Kosoen entrance

Welcome to 'Kosoen'

This is the entrance of the Japanese Indigo dyeing Studio 'Kosoen' in Ome City, in western Tokyo. Surrounded by hills and blessed with plenty of good water, this area has produced textiles since ancient times, and it is said that textile production has flourished in this area since 13th century.

As cotton became a common material Ai (indigo) dyeing of clothing for daily use became very popular because it added durability and other benefits to the clothes - such as protecting people from insect bites.

The need for Aizome increased and the business continued to prosper. It is not only cotton that was dyed here. Until quite recently many farmers in this region kept silkworms. Silk was also a suitable material for Aizome. Many mulberry trees are still to be seen in this area because their leaves were harvested for silkworms' food.

In the 19th century this industry was strongly affected by cheap indigo dye imported from India. The invention of synthetic indigo in Germany then had an even stronger impact, and the labor-intensive dyeing methods using Japanese Ai declined dramatically.

Kosoen is one of a few Studios that has survived to the present day by stubbornly maintaining the traditional way of Aizome - Japanese Indigo dyeing.

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If you walk along that stone path and open the entrance door you will see a showroom where their products are exhibited ... but let's take a round-about way and look at the backyard first.



On the right side of this picture (next photo on the left), there is a nice Japanese garden but the thing that attracts most visitors' eyes is the row of these huge vats. Murata-san, the owner of this studio, explains that those are one of the essential tools for indigo dyeing, but it is almost impossible to obtain new ones nowadays. They are large enough for an adult to sit in and these solid looking treasures add gravity to this building. There are more vats on the other side of the studio (next photo on the right) and it seems they have enough vats to continue the business for some hundreds of years.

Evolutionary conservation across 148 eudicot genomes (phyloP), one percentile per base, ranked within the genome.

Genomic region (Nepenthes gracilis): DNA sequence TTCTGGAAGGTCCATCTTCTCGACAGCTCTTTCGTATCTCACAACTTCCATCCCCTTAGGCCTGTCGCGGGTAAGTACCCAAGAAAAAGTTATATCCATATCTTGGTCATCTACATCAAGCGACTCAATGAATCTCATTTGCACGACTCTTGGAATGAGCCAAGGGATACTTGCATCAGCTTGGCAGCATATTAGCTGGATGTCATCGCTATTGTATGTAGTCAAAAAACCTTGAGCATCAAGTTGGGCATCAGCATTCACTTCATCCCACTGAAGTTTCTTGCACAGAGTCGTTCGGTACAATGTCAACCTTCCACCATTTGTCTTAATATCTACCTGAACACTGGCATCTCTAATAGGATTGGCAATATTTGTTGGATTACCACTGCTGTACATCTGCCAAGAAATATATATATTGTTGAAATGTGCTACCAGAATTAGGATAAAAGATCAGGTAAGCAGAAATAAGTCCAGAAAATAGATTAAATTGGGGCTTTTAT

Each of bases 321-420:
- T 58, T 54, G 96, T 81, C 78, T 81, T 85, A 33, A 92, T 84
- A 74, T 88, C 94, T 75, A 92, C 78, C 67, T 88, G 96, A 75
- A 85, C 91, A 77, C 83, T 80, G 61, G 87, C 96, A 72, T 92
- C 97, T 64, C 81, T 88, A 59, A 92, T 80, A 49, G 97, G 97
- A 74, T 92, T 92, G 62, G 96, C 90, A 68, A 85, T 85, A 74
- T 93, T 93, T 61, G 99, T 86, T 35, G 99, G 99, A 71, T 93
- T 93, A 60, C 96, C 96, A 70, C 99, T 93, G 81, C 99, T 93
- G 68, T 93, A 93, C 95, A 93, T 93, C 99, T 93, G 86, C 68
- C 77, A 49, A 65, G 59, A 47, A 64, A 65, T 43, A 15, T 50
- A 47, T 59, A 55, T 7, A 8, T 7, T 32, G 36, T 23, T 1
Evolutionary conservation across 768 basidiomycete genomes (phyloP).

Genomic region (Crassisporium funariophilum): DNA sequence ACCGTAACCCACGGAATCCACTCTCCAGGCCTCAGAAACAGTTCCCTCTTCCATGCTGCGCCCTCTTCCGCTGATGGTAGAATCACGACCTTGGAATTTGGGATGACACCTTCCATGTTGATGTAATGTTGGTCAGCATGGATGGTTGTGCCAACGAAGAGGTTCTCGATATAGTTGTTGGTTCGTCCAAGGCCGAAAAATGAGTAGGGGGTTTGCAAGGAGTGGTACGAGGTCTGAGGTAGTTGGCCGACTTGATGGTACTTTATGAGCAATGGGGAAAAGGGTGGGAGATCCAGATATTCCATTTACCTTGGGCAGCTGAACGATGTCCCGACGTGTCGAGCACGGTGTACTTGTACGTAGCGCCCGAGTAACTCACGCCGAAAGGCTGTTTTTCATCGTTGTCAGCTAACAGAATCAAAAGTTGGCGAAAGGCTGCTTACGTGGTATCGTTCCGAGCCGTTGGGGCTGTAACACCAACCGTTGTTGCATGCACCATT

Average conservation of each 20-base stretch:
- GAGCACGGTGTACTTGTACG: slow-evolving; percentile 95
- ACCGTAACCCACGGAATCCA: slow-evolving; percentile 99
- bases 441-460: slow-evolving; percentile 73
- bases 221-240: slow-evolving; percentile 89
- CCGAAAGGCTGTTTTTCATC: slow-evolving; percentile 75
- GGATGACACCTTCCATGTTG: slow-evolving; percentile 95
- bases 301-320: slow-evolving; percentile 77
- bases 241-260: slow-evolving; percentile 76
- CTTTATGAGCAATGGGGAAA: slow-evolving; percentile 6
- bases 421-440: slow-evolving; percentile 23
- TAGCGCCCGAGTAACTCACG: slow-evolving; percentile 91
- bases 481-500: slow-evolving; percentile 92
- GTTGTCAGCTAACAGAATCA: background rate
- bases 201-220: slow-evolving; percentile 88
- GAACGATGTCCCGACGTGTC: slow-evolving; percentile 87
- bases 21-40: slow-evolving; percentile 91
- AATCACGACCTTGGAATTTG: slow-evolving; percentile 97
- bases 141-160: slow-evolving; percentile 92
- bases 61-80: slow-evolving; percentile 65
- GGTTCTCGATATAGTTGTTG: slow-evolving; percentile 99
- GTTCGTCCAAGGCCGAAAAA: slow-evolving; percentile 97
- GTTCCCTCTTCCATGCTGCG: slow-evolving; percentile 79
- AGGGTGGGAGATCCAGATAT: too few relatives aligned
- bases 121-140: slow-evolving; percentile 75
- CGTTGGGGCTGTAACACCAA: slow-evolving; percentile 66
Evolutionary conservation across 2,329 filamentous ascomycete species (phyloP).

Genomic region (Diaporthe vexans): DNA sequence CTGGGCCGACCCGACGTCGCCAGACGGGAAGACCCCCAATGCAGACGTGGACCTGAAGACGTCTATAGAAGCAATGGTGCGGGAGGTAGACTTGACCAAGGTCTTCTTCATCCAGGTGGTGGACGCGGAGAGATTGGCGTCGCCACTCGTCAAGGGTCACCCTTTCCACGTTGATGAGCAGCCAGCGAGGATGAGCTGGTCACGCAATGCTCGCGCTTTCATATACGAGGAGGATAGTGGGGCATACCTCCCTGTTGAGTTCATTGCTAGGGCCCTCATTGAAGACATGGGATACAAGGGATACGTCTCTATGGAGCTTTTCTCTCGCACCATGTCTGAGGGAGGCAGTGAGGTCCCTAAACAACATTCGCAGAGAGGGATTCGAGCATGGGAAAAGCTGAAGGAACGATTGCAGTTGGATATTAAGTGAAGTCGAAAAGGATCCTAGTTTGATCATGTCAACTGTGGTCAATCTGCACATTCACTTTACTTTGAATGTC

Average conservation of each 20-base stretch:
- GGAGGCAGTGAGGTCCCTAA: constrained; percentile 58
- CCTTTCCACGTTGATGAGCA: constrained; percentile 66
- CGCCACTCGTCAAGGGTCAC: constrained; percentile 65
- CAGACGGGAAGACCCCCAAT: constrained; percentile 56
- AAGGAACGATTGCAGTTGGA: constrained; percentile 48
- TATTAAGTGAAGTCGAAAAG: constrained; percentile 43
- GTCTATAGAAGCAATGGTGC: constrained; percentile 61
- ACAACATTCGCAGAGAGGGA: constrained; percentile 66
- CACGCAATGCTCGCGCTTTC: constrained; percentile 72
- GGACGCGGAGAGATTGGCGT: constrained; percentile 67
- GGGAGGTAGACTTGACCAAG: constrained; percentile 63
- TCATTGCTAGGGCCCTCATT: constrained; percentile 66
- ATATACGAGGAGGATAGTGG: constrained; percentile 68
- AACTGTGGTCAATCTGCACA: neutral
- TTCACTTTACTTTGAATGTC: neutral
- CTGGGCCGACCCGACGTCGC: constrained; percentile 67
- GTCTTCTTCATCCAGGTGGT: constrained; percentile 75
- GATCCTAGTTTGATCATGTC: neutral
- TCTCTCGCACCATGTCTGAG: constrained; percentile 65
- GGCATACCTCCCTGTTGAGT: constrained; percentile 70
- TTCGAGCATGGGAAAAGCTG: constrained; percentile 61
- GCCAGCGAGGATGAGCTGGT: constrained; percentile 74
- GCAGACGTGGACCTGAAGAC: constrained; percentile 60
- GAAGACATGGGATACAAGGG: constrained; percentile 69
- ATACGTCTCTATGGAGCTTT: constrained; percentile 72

back yard row of vats


Let's go into the studio. Stepping inside the building you will see a huge space with no partitions! Only a few very solid posts are holding the entire ceiling! Since sunlight from the windows doesn't reach the center part of the room they have the ceiling lights turned on all day long. This retro lamp shade suits the atmosphere very nicely!

dark room



As your eyes get used to the dim light you will start looking around the room. Just in front of you are the buried vats full of indigo liquid for dyeing. Many ladies are soaking and rubbing clothes in the liquid. When the cloth is thin like gossamer one dip might be enough, but for thick cloth they have to repeat this process quite a number of times.

This is the other side of the room. There are always mounds of products here. The staff at Kosoen is busy inspecting and ironing the final products for shipping. Mr. Murata (on the right) is constantly checking orders and their stocks.

working staff


When dyeing is done washing process comes. They repeatedly wash and rinse out the indigo pigment which is not fast in the fibers. Since they use 100 percent natural indigo extract from Ai(Polygonum tinctorium) the color is very fast. The colour of Aizomed cloth will change gradually as it wears, thus adding subtle shadings to the fabric.

hanging out clothes


They have 3 showrooms in this building, two on the first floor and one in the attic. Mr. Murata has a dream to build a larger showroom where he would like to exhibit not only his products but also Indigo related information. I am sorry for Internet customers because only limited kinds of goods are available on this site. (Product page is linked from here.)